Hands-On: EMG/HKED Nemo Diver

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EMG is a young, enthusiast-focused brand that successfully launched their first watch, the neo-vintage DL63 chronograph, last year. Their second watch was another retro-inspired chronograph dubbed the Horizon. For their latest project, however, EMG is trying something a little different. They’ve teamed up with forum watch specialist Eddy Tse (HKED), who has in the past brought several Watchuseek project watches to fruition, to create the Nemo, the brand’s first dive watch. Another vintage-inspired offering from the brand, the Nemo is a reference to Jules Verne’s 20,000 Leagues Under the Sea (and not Pixar’s favorite fish), but you might think otherwise with the wide range of color choices available here.

The path of the vintage-inspired dive watch is one that is fairly well trodden, but there are some nice touches here that make the HKED/EMG Nemo worthy of consideration.

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$450

Hands-On: EMG/HKED Nemo Diver

Case
Stainless steel
Movement
Miyota 90S5 (no date)
Dial
6 dial options
Lume
C3 X1 Super-LumiNova
Lens
Domed sapphire (Internal AR)
Strap
“Beads of Rice” bracelet
Water Resistance
200 Meters
Dimensions
40mm x 47.5mm
Thickness
13.5mm
Lug Width
20mm
Crown
Screw down
Warranty
Yes—1 Year
Price
$450

Right off the bat, the dimensions look good for this style of watch. A diameter of 40 millimeters might sound too small for some dive watch fans, but a watch inspired by 1960s and ‘70s skin divers shouldn’t dominate the wrist in the way that some modern dive watches do. The lug-to-lug length of just under 48 millimeters is in keeping with the diameter, and it results in a solid and compact case.

The Nemo comes in at 13.5 millimeters tall, which is a little on the thick side. Viewing the watch in profile offers some explanation of where a lot of that height comes from. First, the sapphire crystal is heavily domed, rising out steeply from the bezel before flattening out quickly across the dial. Second, the case back protrudes more than you might expect. This leaves the watch with a slender mid-case that flows from lug-to-lug and is enhanced by the polished case sides. This flow is only interrupted by the drilled lugs, which I am very happy to see here.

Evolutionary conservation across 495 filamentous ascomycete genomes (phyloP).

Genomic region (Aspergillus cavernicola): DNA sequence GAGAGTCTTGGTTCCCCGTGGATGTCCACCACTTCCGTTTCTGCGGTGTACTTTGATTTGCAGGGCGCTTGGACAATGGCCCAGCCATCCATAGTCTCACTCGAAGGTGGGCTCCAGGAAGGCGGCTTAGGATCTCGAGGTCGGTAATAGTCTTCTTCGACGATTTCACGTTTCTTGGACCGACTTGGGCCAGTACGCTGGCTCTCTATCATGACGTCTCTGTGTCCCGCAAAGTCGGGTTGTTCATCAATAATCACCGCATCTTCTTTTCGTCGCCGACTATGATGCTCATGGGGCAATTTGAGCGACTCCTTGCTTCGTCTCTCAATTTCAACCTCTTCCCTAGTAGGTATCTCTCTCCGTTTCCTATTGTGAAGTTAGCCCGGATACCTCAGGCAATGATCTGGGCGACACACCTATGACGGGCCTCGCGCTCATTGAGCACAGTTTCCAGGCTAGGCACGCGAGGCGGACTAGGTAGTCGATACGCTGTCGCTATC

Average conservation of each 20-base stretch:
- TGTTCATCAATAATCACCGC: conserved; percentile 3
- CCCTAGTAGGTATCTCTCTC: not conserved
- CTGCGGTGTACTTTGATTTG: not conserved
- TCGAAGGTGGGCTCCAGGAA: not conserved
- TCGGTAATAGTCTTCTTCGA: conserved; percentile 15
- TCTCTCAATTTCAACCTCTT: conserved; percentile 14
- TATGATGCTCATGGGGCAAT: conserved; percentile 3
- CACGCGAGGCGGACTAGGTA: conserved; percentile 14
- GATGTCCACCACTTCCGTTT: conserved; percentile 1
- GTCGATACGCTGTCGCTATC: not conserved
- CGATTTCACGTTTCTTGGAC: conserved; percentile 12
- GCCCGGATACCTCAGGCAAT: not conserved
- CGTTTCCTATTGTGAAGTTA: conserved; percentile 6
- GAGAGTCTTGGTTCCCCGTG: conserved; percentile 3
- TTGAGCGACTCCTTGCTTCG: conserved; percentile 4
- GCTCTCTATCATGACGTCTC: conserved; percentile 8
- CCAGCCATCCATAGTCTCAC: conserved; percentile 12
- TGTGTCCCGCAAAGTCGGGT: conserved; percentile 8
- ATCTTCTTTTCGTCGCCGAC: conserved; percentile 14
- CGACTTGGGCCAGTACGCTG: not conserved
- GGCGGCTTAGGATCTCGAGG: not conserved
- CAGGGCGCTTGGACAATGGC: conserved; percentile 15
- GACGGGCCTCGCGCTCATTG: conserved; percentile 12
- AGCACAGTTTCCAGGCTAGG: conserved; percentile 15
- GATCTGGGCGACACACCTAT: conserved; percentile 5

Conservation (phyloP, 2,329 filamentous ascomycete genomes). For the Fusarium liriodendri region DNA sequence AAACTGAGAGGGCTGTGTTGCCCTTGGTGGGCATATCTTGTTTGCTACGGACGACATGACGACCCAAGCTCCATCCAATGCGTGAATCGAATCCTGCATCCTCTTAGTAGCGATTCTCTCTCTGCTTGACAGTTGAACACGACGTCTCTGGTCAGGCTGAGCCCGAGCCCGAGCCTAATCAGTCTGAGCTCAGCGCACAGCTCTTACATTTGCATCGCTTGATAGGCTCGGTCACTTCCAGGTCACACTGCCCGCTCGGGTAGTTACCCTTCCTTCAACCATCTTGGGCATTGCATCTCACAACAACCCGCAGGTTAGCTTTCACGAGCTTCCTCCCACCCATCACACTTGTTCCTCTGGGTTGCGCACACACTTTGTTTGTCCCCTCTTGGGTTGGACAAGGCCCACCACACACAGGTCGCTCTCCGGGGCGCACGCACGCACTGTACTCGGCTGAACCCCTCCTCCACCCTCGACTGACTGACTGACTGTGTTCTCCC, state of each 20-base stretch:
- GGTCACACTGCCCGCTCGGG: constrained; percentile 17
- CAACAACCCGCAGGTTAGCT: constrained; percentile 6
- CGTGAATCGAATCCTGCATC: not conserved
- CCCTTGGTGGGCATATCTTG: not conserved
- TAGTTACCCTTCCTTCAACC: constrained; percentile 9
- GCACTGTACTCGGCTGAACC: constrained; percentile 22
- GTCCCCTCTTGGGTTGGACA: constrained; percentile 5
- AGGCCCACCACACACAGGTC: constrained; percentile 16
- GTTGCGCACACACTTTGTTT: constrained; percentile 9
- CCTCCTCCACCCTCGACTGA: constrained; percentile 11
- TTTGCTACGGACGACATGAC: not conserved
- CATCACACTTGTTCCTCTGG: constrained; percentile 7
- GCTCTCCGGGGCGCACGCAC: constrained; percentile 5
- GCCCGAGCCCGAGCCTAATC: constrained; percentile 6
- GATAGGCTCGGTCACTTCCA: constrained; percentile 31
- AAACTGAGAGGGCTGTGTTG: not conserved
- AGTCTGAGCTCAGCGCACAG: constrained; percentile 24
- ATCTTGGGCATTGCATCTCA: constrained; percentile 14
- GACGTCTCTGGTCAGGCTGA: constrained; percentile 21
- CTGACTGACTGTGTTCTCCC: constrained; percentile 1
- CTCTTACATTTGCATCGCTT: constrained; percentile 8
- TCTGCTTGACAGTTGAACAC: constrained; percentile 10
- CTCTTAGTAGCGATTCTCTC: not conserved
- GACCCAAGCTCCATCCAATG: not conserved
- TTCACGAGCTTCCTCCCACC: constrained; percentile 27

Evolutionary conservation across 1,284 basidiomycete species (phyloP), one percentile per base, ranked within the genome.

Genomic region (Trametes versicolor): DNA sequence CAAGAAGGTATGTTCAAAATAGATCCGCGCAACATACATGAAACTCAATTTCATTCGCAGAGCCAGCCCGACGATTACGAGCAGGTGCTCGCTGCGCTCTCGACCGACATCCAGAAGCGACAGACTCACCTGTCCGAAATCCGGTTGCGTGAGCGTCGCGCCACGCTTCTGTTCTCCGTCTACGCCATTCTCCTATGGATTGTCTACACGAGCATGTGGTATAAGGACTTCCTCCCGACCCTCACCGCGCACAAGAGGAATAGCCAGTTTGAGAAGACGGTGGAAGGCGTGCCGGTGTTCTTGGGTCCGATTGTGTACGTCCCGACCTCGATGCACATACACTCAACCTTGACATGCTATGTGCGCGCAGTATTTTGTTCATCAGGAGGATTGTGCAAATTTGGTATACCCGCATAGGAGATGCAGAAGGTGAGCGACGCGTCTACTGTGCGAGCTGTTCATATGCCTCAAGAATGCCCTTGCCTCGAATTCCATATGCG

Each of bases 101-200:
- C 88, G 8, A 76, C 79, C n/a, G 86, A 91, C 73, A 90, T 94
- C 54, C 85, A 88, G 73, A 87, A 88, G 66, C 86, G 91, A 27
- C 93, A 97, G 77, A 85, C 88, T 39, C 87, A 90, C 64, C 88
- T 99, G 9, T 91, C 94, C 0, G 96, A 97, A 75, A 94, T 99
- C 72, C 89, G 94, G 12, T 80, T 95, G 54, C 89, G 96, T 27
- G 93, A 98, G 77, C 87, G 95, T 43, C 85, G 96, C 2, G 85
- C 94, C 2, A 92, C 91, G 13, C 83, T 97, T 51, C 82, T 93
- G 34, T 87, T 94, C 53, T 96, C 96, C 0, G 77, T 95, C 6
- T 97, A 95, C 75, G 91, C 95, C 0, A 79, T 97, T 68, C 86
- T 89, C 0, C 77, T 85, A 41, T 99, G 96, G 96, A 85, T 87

The bulging case back here could be a point of contention for some.

The thinness of the case would have been a feature of the skin divers that the Nemo looks to emulate, though in this case it is a balancing act between having a visually thin case or mitigating the swelling of the case back beneath. I’m left wondering whether a slightly better compromise could have been reached.

Overall, the mixture of brushing along the top of the lugs and case, paired with the polished sides, feels about right. Under macro scrutiny, the brushing looks reasonable; it’s not outstanding, mind you, but it’s about what one might expect at this price point.

The crown, notably free from any beefy or out-of-place crown guards, looks large (though not oversized) and is easy to use.

There are six dial choices for the Nemo, which is quite a bit for a single model, but I’m all for variety if it means that someone might find their perfect configuration. Three of the dials are fairly tame (Denim Blue, Green, Black), while three are a little more conspicuous (Yellow, Powder Blue, and White). It’s worth noting that both the Green and Denim Blue dials are not overly saturated, nor are they too dark as to go unnoticed. The dials all have a matte finish, which soaks in the light (I found this to be especially true on the Green version). I had the chance to look over two colors for my hands-on here—Black and Green.

Th Green variant here is a touch subdued, making it a much more versatile option than one might expect green to be.

Each of the dials has applied baton indices and an applied “trekkie” logo, which is a nod here to the collaboration with Eddy Tse. All dials are kept clean by the absence of a date window, which feels like the right call here. The vibrant touches of red in the model name and on the framing of the second hand’s lume plot are small but significant, helping to elevate a plain dial into something a little more fun. With all hands, indices, and bezel markings receiving a generous helping of C3 X1 Super-LumiNova, nighttime readability is excellent here.